90s Week: Rap

The two most delicate musical genres on earth are these:

1) Rap

2) Christian rock

So far as I can tell, these are the only two genres that seek to satisfy two separate and distinct, if not diametrically opposed, interests. Rap music is made primarily by (previously) poor, black people, primarily about poor, black people. Yet its greatest audience is middle class white people. Without them, rap is a commercial failure, and therefore something all the “hipster” kids would absolutely freaking love.

Bitches aint shit was such an amazing record, man. You totally wouldnt get it, though.

"'Bitches ain't shit'" was such an amazing record, man. You totally wouldn't get it, though."

Christian rock faces a similar quandary. It has two goals, 1) to worship God, and 2) to rock your face off. Which goal gets priority depends on the band, but either way, the ultimate problem is that the music just doesn’t make any sense. The best Christian bands are the ones that write silly songs — the entire MxPx catalogue, for example — that aren’t overtly Christian, but aren’t about sex, either, so what’s the point? Essentially, the only decent Christian rock is really just what punk rock would have sounded like, lyrically, if it had existed in the 1950s.

Rap’s problem was much easier to reconcile when it became obvious that white kids were actually pretty curious about life in the ghettos. And its importance was that this was stuff people needed to hear, whether they wanted to or not.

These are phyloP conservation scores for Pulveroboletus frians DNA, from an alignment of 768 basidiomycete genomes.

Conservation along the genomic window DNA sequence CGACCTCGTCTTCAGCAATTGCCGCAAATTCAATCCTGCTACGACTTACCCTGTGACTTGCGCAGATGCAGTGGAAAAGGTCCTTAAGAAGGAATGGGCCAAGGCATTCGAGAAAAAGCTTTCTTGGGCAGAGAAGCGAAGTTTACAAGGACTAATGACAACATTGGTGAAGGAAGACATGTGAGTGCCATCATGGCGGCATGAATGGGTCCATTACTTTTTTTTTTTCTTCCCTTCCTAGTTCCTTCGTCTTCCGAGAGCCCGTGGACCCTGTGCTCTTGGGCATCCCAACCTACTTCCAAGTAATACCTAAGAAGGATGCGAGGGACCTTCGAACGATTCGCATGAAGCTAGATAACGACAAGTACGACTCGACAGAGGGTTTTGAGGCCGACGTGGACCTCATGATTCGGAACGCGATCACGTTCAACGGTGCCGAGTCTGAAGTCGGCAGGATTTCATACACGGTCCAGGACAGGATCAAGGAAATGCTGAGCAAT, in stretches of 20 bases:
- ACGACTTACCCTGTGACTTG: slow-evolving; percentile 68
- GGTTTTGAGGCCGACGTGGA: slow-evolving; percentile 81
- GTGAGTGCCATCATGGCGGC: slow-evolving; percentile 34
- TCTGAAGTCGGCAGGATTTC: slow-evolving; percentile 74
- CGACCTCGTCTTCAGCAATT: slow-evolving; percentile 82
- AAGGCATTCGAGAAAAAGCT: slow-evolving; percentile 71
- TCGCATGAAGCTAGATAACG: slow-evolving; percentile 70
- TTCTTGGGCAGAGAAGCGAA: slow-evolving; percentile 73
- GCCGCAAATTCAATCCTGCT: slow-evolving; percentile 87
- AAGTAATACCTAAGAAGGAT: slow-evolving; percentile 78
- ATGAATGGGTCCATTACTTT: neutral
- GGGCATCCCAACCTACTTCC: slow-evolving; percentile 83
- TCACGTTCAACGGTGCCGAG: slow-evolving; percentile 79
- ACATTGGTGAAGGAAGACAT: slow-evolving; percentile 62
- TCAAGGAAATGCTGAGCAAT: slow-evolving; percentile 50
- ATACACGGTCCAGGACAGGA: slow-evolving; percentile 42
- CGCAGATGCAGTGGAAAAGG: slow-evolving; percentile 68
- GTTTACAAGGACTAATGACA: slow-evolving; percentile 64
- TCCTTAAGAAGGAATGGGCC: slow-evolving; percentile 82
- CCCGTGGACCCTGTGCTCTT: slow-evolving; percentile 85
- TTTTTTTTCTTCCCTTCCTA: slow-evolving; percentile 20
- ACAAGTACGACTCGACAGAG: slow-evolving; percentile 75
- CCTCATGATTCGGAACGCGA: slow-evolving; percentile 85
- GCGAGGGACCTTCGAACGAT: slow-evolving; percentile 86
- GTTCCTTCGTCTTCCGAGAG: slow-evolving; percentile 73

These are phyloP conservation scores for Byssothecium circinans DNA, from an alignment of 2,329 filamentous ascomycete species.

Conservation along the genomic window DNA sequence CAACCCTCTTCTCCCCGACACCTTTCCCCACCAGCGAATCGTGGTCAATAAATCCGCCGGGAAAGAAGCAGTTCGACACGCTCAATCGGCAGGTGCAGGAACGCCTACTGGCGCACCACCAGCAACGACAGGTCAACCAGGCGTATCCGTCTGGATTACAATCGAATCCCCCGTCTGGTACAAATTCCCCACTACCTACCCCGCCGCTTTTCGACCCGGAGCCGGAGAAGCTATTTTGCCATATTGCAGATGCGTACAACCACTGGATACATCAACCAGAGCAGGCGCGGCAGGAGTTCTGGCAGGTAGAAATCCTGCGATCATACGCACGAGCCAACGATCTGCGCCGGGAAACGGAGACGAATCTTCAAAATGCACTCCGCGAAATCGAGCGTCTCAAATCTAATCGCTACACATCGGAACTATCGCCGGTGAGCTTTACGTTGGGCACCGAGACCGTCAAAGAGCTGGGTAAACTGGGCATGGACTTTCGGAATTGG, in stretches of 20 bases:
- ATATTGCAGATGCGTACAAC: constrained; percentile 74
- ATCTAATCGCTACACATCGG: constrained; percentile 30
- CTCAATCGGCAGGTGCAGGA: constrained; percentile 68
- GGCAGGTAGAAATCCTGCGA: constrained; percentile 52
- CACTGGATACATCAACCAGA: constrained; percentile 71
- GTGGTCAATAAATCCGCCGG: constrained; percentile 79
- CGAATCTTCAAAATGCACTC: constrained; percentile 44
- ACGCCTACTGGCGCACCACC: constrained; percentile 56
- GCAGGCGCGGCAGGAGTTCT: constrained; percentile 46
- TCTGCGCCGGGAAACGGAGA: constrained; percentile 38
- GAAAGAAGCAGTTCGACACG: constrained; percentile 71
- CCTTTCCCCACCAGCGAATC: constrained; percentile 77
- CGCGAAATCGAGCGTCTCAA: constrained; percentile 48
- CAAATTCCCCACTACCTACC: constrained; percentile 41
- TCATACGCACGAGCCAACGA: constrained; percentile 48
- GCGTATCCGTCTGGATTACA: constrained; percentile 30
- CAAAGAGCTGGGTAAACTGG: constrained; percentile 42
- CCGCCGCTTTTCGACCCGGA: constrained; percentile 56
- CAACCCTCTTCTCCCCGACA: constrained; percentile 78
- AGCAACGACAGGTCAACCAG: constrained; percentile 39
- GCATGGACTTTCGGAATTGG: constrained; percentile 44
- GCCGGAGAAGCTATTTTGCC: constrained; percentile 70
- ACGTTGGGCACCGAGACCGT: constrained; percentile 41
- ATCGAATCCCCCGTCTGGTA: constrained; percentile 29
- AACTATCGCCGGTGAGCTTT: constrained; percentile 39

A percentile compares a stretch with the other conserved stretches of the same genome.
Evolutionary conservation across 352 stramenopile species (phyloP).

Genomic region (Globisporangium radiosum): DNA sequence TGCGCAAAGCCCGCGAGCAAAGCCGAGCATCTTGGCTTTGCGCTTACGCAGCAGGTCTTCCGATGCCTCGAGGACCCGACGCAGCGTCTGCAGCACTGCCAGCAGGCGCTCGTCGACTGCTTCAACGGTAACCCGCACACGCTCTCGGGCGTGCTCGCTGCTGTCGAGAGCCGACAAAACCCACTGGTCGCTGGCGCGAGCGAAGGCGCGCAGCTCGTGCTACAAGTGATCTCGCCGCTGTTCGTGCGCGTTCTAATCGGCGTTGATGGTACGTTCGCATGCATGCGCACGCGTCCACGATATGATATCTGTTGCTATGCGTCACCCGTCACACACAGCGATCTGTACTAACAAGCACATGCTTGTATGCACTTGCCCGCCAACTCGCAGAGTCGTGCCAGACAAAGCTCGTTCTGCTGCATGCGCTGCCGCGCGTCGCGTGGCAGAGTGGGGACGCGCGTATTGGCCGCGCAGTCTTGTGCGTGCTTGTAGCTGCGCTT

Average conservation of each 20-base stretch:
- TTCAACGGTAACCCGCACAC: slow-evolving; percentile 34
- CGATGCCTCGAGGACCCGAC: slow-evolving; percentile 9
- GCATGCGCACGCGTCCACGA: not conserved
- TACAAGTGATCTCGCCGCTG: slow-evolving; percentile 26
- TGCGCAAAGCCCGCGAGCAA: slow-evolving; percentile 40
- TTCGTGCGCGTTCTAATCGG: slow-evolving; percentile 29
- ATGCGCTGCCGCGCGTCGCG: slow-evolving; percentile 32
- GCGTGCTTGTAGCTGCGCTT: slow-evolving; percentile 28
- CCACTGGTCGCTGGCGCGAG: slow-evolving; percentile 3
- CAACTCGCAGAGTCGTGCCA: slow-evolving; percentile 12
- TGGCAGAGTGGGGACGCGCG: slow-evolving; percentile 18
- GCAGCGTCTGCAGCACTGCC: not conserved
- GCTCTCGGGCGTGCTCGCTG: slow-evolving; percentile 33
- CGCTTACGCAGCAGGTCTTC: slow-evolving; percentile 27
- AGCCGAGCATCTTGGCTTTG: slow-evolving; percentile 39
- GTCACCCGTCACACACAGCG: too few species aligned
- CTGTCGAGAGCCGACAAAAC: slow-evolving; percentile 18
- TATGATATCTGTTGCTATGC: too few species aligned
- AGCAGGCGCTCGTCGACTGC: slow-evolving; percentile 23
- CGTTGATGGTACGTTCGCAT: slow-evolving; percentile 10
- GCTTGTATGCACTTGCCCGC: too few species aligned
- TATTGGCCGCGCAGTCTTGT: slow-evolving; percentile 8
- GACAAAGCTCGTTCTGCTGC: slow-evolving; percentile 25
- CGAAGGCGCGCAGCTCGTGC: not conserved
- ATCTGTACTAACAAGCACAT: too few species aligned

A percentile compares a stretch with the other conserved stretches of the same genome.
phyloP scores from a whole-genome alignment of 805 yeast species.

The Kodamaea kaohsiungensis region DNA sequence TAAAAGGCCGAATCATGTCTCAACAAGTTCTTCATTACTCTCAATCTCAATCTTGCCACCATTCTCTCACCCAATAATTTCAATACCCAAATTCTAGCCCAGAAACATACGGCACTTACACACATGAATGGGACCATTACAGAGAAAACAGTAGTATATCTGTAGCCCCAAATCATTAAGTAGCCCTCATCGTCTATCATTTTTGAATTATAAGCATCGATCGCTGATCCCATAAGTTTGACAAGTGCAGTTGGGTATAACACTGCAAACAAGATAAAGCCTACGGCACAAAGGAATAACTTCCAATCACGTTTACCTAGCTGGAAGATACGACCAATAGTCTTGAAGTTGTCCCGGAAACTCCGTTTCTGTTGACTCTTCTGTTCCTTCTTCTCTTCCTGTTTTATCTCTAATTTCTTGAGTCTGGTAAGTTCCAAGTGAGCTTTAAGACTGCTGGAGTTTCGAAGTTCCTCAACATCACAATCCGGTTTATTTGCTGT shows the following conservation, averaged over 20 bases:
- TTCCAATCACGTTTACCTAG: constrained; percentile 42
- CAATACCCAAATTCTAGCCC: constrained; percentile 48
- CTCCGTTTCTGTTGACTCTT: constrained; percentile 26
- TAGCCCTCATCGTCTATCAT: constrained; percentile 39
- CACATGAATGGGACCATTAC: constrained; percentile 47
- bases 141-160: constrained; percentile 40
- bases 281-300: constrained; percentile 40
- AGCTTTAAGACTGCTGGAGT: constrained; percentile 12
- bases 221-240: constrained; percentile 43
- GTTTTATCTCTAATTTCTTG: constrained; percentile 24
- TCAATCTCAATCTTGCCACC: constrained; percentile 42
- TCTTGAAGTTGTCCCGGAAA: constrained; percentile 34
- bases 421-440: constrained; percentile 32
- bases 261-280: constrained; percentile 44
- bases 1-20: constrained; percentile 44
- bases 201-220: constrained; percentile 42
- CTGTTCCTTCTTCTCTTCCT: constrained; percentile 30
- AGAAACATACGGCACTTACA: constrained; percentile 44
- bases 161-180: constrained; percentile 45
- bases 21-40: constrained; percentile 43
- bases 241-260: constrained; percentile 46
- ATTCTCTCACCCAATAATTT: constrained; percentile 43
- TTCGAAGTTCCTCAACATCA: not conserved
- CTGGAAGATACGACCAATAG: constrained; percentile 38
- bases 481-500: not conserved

It all started in 1988, when N.W.A. released “Straight Outta Compton,” which at the time was the most terrifying thing recorded and capitalized on since the Zapruder film.

It was a subtle album:

When I’m called off I got a sawed off
Squeeze the trigger and bodies are hauled off


A young nigga on a warpath
And when I’m finished, it’s gonna be a bloodbath
Of cops, dyin’ in LA

At that point, it became official. “Straight Outta Compton” could never be topped on the scale of public outrage, proving the great irony that all publicity is good publicity, especially if that publicity involves the F.B.I. and the Secret Service sending letters to your record company.

Nobody wanted to hear about the ghettos. It was too uncomfortable, especially to the government, which through the housing projects and the intentional distribution of crack cocaine*, was largely responsible for producing them.